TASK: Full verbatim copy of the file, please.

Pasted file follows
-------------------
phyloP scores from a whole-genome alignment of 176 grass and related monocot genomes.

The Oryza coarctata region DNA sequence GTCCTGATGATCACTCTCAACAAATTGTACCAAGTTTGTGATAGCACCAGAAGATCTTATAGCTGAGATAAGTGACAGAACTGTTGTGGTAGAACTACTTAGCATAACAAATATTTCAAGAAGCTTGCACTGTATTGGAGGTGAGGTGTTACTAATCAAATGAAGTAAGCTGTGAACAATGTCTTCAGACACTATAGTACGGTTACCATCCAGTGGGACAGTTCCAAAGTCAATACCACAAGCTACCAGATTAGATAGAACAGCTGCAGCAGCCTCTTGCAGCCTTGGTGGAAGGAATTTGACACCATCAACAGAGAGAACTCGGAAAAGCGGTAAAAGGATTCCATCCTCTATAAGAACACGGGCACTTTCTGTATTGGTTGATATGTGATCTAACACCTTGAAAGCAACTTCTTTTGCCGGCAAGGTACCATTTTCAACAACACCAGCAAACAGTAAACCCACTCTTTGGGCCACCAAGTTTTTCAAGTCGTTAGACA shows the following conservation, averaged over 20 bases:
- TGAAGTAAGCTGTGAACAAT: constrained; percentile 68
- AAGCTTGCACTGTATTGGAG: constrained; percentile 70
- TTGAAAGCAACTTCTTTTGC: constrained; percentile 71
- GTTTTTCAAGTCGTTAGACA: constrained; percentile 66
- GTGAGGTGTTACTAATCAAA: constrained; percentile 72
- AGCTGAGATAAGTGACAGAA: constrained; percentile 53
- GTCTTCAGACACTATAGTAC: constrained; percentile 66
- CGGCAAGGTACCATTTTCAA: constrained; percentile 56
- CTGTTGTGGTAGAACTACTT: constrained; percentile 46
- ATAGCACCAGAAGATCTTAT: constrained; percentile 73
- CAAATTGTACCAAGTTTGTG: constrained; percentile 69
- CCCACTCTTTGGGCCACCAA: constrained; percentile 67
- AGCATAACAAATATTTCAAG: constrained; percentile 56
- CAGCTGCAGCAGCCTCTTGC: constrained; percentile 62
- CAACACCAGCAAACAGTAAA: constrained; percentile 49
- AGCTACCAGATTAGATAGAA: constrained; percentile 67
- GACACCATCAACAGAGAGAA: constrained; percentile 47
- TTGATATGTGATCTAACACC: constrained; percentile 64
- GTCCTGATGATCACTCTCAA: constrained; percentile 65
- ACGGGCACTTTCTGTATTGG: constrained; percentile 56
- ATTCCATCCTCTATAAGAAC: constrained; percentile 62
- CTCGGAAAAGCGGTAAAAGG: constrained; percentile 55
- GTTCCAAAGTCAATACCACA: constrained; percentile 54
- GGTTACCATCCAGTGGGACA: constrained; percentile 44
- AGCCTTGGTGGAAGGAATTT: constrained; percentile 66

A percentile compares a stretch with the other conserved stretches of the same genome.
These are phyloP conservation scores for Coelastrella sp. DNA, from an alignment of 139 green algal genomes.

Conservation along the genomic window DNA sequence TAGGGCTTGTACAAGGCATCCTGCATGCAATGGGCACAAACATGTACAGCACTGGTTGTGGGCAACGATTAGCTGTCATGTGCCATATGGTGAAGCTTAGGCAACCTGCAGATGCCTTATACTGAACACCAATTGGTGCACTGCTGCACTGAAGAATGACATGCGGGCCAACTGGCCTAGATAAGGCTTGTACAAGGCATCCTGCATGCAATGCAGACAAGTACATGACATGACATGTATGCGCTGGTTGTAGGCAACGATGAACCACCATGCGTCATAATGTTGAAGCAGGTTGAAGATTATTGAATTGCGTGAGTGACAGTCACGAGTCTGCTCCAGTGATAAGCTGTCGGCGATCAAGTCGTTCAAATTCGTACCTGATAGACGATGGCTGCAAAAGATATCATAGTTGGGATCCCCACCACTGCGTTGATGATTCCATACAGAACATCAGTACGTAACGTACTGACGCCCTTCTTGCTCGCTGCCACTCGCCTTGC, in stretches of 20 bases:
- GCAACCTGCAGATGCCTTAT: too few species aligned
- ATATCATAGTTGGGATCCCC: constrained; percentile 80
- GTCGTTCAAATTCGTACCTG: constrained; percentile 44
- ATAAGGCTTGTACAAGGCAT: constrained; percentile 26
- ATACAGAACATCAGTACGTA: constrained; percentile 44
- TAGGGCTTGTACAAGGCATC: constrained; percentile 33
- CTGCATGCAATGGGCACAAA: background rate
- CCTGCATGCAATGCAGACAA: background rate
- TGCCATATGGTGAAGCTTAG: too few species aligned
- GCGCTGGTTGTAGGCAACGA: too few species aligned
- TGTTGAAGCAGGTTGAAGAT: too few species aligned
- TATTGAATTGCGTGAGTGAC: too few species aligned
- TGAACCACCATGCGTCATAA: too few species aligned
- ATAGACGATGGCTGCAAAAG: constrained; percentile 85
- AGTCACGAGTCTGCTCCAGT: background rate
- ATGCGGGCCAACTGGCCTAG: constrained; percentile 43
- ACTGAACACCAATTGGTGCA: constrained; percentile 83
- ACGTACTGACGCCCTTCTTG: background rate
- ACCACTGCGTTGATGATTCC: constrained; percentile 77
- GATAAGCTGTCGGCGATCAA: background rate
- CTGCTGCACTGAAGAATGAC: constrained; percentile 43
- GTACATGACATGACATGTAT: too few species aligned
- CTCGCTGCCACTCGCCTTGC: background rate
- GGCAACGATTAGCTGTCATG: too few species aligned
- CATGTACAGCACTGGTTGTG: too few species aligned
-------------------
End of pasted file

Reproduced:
phyloP scores from a whole-genome alignment of 176 grass and related monocot genomes.

The Oryza coarctata region DNA sequence GTCCTGATGATCACTCTCAACAAATTGTACCAAGTTTGTGATAGCACCAGAAGATCTTATAGCTGAGATAAGTGACAGAACTGTTGTGGTAGAACTACTTAGCATAACAAATATTTCAAGAAGCTTGCACTGTATTGGAGGTGAGGTGTTACTAATCAAATGAAGTAAGCTGTGAACAATGTCTTCAGACACTATAGTACGGTTACCATCCAGTGGGACAGTTCCAAAGTCAATACCACAAGCTACCAGATTAGATAGAACAGCTGCAGCAGCCTCTTGCAGCCTTGGTGGAAGGAATTTGACACCATCAACAGAGAGAACTCGGAAAAGCGGTAAAAGGATTCCATCCTCTATAAGAACACGGGCACTTTCTGTATTGGTTGATATGTGATCTAACACCTTGAAAGCAACTTCTTTTGCCGGCAAGGTACCATTTTCAACAACACCAGCAAACAGTAAACCCACTCTTTGGGCCACCAAGTTTTTCAAGTCGTTAGACA shows the following conservation, averaged over 20 bases:
- TGAAGTAAGCTGTGAACAAT: constrained; percentile 68
- AAGCTTGCACTGTATTGGAG: constrained; percentile 70
- TTGAAAGCAACTTCTTTTGC: constrained; percentile 71
- GTTTTTCAAGTCGTTAGACA: constrained; percentile 66
- GTGAGGTGTTACTAATCAAA: constrained; percentile 72
- AGCTGAGATAAGTGACAGAA: constrained; percentile 53
- GTCTTCAGACACTATAGTAC: constrained; percentile 66
- CGGCAAGGTACCATTTTCAA: constrained; percentile 56
- CTGTTGTGGTAGAACTACTT: constrained; percentile 46
- ATAGCACCAGAAGATCTTAT: constrained; percentile 73
- CAAATTGTACCAAGTTTGTG: constrained; percentile 69
- CCCACTCTTTGGGCCACCAA: constrained; percentile 67
- AGCATAACAAATATTTCAAG: constrained; percentile 56
- CAGCTGCAGCAGCCTCTTGC: constrained; percentile 62
- CAACACCAGCAAACAGTAAA: constrained; percentile 49
- AGCTACCAGATTAGATAGAA: constrained; percentile 67
- GACACCATCAACAGAGAGAA: constrained; percentile 47
- TTGATATGTGATCTAACACC: constrained; percentile 64
- GTCCTGATGATCACTCTCAA: constrained; percentile 65
- ACGGGCACTTTCTGTATTGG: constrained; percentile 56
- ATTCCATCCTCTATAAGAAC: constrained; percentile 62
- CTCGGAAAAGCGGTAAAAGG: constrained; percentile 55
- GTTCCAAAGTCAATACCACA: constrained; percentile 54
- GGTTACCATCCAGTGGGACA: constrained; percentile 44
- AGCCTTGGTGGAAGGAATTT: constrained; percentile 66

A percentile compares a stretch with the other conserved stretches of the same genome.
These are phyloP conservation scores for Coelastrella sp. DNA, from an alignment of 139 green algal genomes.

Conservation along the genomic window DNA sequence TAGGGCTTGTACAAGGCATCCTGCATGCAATGGGCACAAACATGTACAGCACTGGTTGTGGGCAACGATTAGCTGTCATGTGCCATATGGTGAAGCTTAGGCAACCTGCAGATGCCTTATACTGAACACCAATTGGTGCACTGCTGCACTGAAGAATGACATGCGGGCCAACTGGCCTAGATAAGGCTTGTACAAGGCATCCTGCATGCAATGCAGACAAGTACATGACATGACATGTATGCGCTGGTTGTAGGCAACGATGAACCACCATGCGTCATAATGTTGAAGCAGGTTGAAGATTATTGAATTGCGTGAGTGACAGTCACGAGTCTGCTCCAGTGATAAGCTGTCGGCGATCAAGTCGTTCAAATTCGTACCTGATAGACGATGGCTGCAAAAGATATCATAGTTGGGATCCCCACCACTGCGTTGATGATTCCATACAGAACATCAGTACGTAACGTACTGACGCCCTTCTTGCTCGCTGCCACTCGCCTTGC, in stretches of 20 bases:
- GCAACCTGCAGATGCCTTAT: too few species aligned
- ATATCATAGTTGGGATCCCC: constrained; percentile 80
- GTCGTTCAAATTCGTACCTG: constrained; percentile 44
- ATAAGGCTTGTACAAGGCAT: constrained; percentile 26
- ATACAGAACATCAGTACGTA: constrained; percentile 44
- TAGGGCTTGTACAAGGCATC: constrained; percentile 33
- CTGCATGCAATGGGCACAAA: background rate
- CCTGCATGCAATGCAGACAA: background rate
- TGCCATATGGTGAAGCTTAG: too few species aligned
- GCGCTGGTTGTAGGCAACGA: too few species aligned
- TGTTGAAGCAGGTTGAAGAT: too few species aligned
- TATTGAATTGCGTGAGTGAC: too few species aligned
- TGAACCACCATGCGTCATAA: too few species aligned
- ATAGACGATGGCTGCAAAAG: constrained; percentile 85
- AGTCACGAGTCTGCTCCAGT: background rate
- ATGCGGGCCAACTGGCCTAG: constrained; percentile 43
- ACTGAACACCAATTGGTGCA: constrained; percentile 83
- ACGTACTGACGCCCTTCTTG: background rate
- ACCACTGCGTTGATGATTCC: constrained; percentile 77
- GATAAGCTGTCGGCGATCAA: background rate
- CTGCTGCACTGAAGAATGAC: constrained; percentile 43
- GTACATGACATGACATGTAT: too few species aligned
- CTCGCTGCCACTCGCCTTGC: background rate
- GGCAACGATTAGCTGTCATG: too few species aligned
- CATGTACAGCACTGGTTGTG: too few species aligned